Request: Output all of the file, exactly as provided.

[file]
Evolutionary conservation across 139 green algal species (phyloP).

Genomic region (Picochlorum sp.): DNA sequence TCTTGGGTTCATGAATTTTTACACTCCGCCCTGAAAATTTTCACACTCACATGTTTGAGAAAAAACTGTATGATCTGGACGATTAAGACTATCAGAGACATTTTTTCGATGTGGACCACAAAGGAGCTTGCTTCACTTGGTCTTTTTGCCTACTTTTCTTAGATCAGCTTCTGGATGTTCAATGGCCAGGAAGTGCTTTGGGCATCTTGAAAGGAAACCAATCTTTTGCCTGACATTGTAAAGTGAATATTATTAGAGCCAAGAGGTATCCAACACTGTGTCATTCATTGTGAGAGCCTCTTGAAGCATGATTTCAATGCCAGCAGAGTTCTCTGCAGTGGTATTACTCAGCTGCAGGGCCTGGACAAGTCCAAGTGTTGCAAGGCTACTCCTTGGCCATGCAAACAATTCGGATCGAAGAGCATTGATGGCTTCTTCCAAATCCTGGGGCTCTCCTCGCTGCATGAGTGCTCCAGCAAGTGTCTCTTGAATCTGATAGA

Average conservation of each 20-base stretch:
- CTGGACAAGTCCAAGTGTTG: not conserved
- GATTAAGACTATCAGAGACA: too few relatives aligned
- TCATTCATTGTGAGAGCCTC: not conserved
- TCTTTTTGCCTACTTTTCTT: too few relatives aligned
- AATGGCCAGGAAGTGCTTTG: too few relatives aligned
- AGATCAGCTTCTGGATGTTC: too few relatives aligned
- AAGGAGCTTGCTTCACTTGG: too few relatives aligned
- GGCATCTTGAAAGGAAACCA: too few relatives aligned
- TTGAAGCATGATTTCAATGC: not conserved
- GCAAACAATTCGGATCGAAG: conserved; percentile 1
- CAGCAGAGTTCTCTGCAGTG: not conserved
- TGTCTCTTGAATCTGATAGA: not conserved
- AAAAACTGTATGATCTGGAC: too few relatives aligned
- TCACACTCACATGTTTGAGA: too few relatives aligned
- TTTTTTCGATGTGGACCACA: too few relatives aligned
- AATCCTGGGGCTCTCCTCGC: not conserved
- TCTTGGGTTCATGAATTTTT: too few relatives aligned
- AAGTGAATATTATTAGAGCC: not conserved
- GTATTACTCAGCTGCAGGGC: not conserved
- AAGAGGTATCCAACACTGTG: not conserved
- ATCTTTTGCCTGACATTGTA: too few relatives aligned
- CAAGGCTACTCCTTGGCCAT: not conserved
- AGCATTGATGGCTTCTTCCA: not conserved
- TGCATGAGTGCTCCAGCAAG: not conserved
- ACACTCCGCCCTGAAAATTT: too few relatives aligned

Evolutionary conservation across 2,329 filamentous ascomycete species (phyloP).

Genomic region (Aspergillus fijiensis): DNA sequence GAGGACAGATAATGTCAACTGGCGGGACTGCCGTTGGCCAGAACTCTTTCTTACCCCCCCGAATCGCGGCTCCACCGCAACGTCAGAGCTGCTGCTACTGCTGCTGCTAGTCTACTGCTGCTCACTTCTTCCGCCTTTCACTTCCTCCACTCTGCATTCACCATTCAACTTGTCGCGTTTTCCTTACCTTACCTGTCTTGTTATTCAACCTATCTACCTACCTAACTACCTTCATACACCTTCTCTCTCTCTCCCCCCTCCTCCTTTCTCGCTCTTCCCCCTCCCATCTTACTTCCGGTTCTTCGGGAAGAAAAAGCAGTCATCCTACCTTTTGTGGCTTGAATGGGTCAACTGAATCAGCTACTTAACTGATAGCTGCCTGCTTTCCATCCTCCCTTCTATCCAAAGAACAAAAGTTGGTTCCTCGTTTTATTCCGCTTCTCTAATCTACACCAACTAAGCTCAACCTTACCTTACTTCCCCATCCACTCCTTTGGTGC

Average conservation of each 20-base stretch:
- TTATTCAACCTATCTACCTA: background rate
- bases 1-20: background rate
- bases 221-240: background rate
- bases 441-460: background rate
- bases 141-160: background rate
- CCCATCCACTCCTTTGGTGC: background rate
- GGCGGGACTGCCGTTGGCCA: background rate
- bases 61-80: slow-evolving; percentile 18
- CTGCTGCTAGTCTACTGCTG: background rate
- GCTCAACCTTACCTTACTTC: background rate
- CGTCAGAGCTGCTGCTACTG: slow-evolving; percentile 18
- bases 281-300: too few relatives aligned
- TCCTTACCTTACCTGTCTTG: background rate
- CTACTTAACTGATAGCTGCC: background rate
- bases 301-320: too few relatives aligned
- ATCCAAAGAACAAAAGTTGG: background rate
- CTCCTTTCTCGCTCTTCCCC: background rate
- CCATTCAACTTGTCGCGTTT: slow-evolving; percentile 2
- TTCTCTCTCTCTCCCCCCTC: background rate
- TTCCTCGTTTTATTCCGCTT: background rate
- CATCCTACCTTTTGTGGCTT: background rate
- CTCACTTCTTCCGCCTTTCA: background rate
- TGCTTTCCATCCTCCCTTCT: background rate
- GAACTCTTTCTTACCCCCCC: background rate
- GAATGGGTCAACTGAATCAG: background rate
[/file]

Evolutionary conservation across 139 green algal species (phyloP).

Genomic region (Picochlorum sp.): DNA sequence TCTTGGGTTCATGAATTTTTACACTCCGCCCTGAAAATTTTCACACTCACATGTTTGAGAAAAAACTGTATGATCTGGACGATTAAGACTATCAGAGACATTTTTTCGATGTGGACCACAAAGGAGCTTGCTTCACTTGGTCTTTTTGCCTACTTTTCTTAGATCAGCTTCTGGATGTTCAATGGCCAGGAAGTGCTTTGGGCATCTTGAAAGGAAACCAATCTTTTGCCTGACATTGTAAAGTGAATATTATTAGAGCCAAGAGGTATCCAACACTGTGTCATTCATTGTGAGAGCCTCTTGAAGCATGATTTCAATGCCAGCAGAGTTCTCTGCAGTGGTATTACTCAGCTGCAGGGCCTGGACAAGTCCAAGTGTTGCAAGGCTACTCCTTGGCCATGCAAACAATTCGGATCGAAGAGCATTGATGGCTTCTTCCAAATCCTGGGGCTCTCCTCGCTGCATGAGTGCTCCAGCAAGTGTCTCTTGAATCTGATAGA

Average conservation of each 20-base stretch:
- CTGGACAAGTCCAAGTGTTG: not conserved
- GATTAAGACTATCAGAGACA: too few relatives aligned
- TCATTCATTGTGAGAGCCTC: not conserved
- TCTTTTTGCCTACTTTTCTT: too few relatives aligned
- AATGGCCAGGAAGTGCTTTG: too few relatives aligned
- AGATCAGCTTCTGGATGTTC: too few relatives aligned
- AAGGAGCTTGCTTCACTTGG: too few relatives aligned
- GGCATCTTGAAAGGAAACCA: too few relatives aligned
- TTGAAGCATGATTTCAATGC: not conserved
- GCAAACAATTCGGATCGAAG: conserved; percentile 1
- CAGCAGAGTTCTCTGCAGTG: not conserved
- TGTCTCTTGAATCTGATAGA: not conserved
- AAAAACTGTATGATCTGGAC: too few relatives aligned
- TCACACTCACATGTTTGAGA: too few relatives aligned
- TTTTTTCGATGTGGACCACA: too few relatives aligned
- AATCCTGGGGCTCTCCTCGC: not conserved
- TCTTGGGTTCATGAATTTTT: too few relatives aligned
- AAGTGAATATTATTAGAGCC: not conserved
- GTATTACTCAGCTGCAGGGC: not conserved
- AAGAGGTATCCAACACTGTG: not conserved
- ATCTTTTGCCTGACATTGTA: too few relatives aligned
- CAAGGCTACTCCTTGGCCAT: not conserved
- AGCATTGATGGCTTCTTCCA: not conserved
- TGCATGAGTGCTCCAGCAAG: not conserved
- ACACTCCGCCCTGAAAATTT: too few relatives aligned

Evolutionary conservation across 2,329 filamentous ascomycete species (phyloP).

Genomic region (Aspergillus fijiensis): DNA sequence GAGGACAGATAATGTCAACTGGCGGGACTGCCGTTGGCCAGAACTCTTTCTTACCCCCCCGAATCGCGGCTCCACCGCAACGTCAGAGCTGCTGCTACTGCTGCTGCTAGTCTACTGCTGCTCACTTCTTCCGCCTTTCACTTCCTCCACTCTGCATTCACCATTCAACTTGTCGCGTTTTCCTTACCTTACCTGTCTTGTTATTCAACCTATCTACCTACCTAACTACCTTCATACACCTTCTCTCTCTCTCCCCCCTCCTCCTTTCTCGCTCTTCCCCCTCCCATCTTACTTCCGGTTCTTCGGGAAGAAAAAGCAGTCATCCTACCTTTTGTGGCTTGAATGGGTCAACTGAATCAGCTACTTAACTGATAGCTGCCTGCTTTCCATCCTCCCTTCTATCCAAAGAACAAAAGTTGGTTCCTCGTTTTATTCCGCTTCTCTAATCTACACCAACTAAGCTCAACCTTACCTTACTTCCCCATCCACTCCTTTGGTGC

Average conservation of each 20-base stretch:
- TTATTCAACCTATCTACCTA: background rate
- bases 1-20: background rate
- bases 221-240: background rate
- bases 441-460: background rate
- bases 141-160: background rate
- CCCATCCACTCCTTTGGTGC: background rate
- GGCGGGACTGCCGTTGGCCA: background rate
- bases 61-80: slow-evolving; percentile 18
- CTGCTGCTAGTCTACTGCTG: background rate
- GCTCAACCTTACCTTACTTC: background rate
- CGTCAGAGCTGCTGCTACTG: slow-evolving; percentile 18
- bases 281-300: too few relatives aligned
- TCCTTACCTTACCTGTCTTG: background rate
- CTACTTAACTGATAGCTGCC: background rate
- bases 301-320: too few relatives aligned
- ATCCAAAGAACAAAAGTTGG: background rate
- CTCCTTTCTCGCTCTTCCCC: background rate
- CCATTCAACTTGTCGCGTTT: slow-evolving; percentile 2
- TTCTCTCTCTCTCCCCCCTC: background rate
- TTCCTCGTTTTATTCCGCTT: background rate
- CATCCTACCTTTTGTGGCTT: background rate
- CTCACTTCTTCCGCCTTTCA: background rate
- TGCTTTCCATCCTCCCTTCT: background rate
- GAACTCTTTCTTACCCCCCC: background rate
- GAATGGGTCAACTGAATCAG: background rate